When many Kentucky voters head to the polls for next year's Senate primary and general elections, they'll for the first time be able to make their next stop a local watering hole or liquor store.
On Thursday, Democratic Gov. Steven L. Beshear signed a package of liquor law changes that included a repeal of the antebellum-era prohibition of alcohol sales while polling places are open on Election Day in Kentucky.
"My administration, working cooperatively with the General Assembly, is taking an important step toward improving the business structure of alcohol sales and licensing in Kentucky. Not since the days of Prohibition has Kentucky undertaken such a comprehensive rewriting and modernization of our laws governing alcohol," Beshear said in a statement.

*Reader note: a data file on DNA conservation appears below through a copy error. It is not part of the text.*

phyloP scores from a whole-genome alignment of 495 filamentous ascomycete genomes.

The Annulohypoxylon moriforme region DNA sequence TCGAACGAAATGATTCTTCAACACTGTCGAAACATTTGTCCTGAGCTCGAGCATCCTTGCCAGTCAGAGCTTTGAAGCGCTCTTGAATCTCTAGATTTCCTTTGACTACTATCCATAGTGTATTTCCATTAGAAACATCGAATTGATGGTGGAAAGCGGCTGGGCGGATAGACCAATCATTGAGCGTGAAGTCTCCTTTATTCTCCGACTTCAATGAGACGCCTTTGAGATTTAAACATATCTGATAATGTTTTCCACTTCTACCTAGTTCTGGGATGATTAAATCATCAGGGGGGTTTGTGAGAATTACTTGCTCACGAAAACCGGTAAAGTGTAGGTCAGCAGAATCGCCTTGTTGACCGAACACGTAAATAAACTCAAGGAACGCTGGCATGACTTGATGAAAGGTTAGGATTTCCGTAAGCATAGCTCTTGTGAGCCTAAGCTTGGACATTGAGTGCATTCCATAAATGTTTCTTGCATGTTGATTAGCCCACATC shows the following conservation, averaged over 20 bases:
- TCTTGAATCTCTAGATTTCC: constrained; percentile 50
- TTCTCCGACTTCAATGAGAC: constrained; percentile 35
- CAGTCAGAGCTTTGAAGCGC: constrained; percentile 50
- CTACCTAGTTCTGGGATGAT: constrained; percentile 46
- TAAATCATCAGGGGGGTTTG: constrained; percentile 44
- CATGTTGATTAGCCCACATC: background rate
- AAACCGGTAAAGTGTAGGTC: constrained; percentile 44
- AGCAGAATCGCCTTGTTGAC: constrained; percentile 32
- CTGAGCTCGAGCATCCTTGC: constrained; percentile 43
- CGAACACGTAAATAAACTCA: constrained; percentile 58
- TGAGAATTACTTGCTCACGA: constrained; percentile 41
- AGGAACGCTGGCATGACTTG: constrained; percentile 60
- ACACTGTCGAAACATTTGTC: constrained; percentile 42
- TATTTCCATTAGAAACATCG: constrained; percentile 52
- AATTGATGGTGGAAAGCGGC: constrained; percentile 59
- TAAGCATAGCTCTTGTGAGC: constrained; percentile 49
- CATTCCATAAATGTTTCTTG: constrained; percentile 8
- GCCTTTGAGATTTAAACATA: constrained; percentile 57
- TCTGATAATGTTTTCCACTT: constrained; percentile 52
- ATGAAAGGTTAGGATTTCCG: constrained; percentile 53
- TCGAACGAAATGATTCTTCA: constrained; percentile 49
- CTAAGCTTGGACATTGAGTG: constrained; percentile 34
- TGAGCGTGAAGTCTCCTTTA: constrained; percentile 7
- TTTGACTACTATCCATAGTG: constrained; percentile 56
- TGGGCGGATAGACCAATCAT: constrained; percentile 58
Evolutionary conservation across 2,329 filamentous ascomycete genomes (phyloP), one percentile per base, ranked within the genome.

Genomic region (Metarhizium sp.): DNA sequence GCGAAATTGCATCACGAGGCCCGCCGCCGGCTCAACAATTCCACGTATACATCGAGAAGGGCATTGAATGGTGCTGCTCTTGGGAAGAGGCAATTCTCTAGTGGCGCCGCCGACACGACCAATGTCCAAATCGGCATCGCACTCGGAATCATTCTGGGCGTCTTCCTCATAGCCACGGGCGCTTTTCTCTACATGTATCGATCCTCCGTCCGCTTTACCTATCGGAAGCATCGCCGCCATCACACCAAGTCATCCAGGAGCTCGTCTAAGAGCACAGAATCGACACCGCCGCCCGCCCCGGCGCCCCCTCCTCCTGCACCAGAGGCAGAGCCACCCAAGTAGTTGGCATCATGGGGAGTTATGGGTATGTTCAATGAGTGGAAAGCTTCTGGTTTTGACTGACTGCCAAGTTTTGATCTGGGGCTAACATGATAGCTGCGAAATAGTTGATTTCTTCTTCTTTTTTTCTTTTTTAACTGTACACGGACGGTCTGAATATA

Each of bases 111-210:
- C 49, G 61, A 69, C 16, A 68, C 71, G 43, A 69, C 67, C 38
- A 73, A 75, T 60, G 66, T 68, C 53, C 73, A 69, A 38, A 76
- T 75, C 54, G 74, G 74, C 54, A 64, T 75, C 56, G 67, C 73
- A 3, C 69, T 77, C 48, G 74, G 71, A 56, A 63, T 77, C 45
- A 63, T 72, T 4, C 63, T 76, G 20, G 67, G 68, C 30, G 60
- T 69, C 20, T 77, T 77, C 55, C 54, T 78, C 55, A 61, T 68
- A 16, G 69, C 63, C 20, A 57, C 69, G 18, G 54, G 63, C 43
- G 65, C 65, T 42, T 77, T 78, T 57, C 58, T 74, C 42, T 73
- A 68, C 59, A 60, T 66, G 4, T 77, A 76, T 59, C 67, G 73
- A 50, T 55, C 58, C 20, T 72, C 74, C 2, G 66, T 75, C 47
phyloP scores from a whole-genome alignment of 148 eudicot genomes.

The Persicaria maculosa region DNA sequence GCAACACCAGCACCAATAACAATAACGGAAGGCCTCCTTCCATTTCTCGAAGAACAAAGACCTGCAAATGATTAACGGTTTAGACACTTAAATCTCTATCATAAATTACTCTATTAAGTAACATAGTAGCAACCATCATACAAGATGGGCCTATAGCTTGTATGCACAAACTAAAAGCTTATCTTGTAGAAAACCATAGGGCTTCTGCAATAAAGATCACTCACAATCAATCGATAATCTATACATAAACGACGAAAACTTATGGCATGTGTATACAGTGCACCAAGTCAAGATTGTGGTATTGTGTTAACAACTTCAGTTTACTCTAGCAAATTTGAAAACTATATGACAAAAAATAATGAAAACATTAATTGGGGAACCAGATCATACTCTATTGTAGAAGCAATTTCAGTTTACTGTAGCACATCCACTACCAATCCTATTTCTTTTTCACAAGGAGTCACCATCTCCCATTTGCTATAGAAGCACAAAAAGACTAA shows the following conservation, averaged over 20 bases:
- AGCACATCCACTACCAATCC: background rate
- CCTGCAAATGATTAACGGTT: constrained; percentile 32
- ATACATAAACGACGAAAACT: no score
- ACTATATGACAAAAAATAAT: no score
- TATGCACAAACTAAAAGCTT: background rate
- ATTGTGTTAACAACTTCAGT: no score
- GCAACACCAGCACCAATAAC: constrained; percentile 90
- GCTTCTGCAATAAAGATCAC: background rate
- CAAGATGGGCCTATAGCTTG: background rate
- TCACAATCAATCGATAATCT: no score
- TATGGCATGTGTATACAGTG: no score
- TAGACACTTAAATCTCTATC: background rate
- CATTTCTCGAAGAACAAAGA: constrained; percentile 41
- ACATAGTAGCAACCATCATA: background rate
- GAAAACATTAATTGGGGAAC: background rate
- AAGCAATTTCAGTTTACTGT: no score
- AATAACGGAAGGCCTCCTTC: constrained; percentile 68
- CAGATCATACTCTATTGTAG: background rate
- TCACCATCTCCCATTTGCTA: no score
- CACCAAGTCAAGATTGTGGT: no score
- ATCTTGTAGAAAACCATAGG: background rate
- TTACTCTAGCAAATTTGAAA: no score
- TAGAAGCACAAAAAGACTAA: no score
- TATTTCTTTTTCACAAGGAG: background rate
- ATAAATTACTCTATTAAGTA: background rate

The original law came about because, as the NPR affiliate in Louisville explained last month, bars themselves served as actual polling places, which created an environment ripe for corruption.
The idea behind the prohibition, thus, would keep politicians and their supporters from bribing voters with too much Kentucky bourbon. To be sure, securing votes with gifts remains illegal.
Supporters of repealing the law said that it was out-of-date and had a significant negative effect on the economy. That's because liquor stores, bars, restaurants and even whiskey distilleries themselves would close their doors for the day, leaving lost revenue potential for both the businesses themselves and the commonwealth's coffers.
South Carolina is the only state with a similar, albeit more narrow, prohibition remaining on the books. There's no similar move afoot to repeal the restrictions in that state, according to the NPR report.